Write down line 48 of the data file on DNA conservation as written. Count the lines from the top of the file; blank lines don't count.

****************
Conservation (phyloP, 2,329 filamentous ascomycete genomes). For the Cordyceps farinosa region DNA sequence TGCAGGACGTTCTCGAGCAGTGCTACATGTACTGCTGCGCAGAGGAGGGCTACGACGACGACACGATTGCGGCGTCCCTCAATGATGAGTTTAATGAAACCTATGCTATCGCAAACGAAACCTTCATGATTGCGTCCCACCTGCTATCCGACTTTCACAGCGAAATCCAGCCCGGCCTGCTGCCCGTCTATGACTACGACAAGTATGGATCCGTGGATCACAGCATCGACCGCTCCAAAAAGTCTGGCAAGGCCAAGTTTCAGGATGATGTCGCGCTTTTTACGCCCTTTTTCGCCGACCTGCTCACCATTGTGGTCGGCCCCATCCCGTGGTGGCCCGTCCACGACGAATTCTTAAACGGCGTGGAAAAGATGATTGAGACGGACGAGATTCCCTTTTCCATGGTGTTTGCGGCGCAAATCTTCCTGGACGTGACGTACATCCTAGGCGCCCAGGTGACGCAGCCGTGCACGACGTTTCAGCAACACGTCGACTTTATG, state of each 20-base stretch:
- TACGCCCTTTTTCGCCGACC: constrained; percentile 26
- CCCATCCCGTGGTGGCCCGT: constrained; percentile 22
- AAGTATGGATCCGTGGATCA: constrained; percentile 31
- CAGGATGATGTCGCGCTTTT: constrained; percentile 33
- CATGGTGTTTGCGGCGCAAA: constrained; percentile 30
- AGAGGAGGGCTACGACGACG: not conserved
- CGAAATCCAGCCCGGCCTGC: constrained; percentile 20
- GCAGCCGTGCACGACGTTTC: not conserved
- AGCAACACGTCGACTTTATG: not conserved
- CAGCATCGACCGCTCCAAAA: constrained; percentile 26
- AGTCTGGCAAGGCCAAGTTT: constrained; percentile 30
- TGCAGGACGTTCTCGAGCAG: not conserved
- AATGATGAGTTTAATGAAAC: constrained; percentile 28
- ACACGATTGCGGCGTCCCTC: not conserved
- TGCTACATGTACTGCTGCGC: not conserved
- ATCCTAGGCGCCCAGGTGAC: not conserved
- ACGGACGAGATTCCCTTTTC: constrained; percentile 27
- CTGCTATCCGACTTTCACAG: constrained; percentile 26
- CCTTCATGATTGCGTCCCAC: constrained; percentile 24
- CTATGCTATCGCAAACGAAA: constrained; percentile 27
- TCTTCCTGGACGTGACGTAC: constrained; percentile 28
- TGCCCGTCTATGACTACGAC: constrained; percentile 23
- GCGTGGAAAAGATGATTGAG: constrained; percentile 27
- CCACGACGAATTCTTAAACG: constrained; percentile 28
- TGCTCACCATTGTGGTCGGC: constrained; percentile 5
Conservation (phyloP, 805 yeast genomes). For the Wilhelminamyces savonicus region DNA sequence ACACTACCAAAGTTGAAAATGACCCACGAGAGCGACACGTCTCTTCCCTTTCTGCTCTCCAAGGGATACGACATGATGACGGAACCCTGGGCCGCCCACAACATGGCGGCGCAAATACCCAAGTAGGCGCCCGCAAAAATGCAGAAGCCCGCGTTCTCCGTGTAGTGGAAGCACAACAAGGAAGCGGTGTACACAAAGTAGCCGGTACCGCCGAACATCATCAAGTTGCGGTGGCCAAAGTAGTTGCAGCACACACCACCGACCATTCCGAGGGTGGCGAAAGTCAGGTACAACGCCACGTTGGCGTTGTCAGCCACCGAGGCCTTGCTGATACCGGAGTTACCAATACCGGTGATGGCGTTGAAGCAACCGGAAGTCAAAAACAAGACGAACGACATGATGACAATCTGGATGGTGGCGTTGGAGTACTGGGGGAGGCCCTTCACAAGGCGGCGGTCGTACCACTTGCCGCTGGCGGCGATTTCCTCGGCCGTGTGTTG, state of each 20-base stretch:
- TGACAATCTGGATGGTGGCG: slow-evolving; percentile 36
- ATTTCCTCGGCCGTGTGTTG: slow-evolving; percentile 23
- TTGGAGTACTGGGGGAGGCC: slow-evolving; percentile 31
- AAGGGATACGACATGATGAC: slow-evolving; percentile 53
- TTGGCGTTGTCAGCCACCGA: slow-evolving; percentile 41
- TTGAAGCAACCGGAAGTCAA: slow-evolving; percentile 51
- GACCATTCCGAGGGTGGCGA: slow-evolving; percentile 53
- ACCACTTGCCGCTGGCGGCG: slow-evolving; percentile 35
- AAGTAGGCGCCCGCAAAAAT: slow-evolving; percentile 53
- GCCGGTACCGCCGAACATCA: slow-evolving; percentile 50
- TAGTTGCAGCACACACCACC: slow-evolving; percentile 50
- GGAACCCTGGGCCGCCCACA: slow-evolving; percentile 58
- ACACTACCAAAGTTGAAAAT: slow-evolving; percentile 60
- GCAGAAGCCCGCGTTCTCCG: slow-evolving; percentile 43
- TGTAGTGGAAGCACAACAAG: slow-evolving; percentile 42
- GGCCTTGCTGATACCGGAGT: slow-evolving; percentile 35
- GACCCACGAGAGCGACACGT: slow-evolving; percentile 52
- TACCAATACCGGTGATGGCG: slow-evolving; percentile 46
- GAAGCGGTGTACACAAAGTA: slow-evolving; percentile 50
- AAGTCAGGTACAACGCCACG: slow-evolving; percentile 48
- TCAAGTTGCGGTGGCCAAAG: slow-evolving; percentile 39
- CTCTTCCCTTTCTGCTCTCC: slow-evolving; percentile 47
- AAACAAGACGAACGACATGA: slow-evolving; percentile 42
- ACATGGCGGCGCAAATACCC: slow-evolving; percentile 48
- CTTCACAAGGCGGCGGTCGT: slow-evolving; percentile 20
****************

- TCAAGTTGCGGTGGCCAAAG: slow-evolving; percentile 39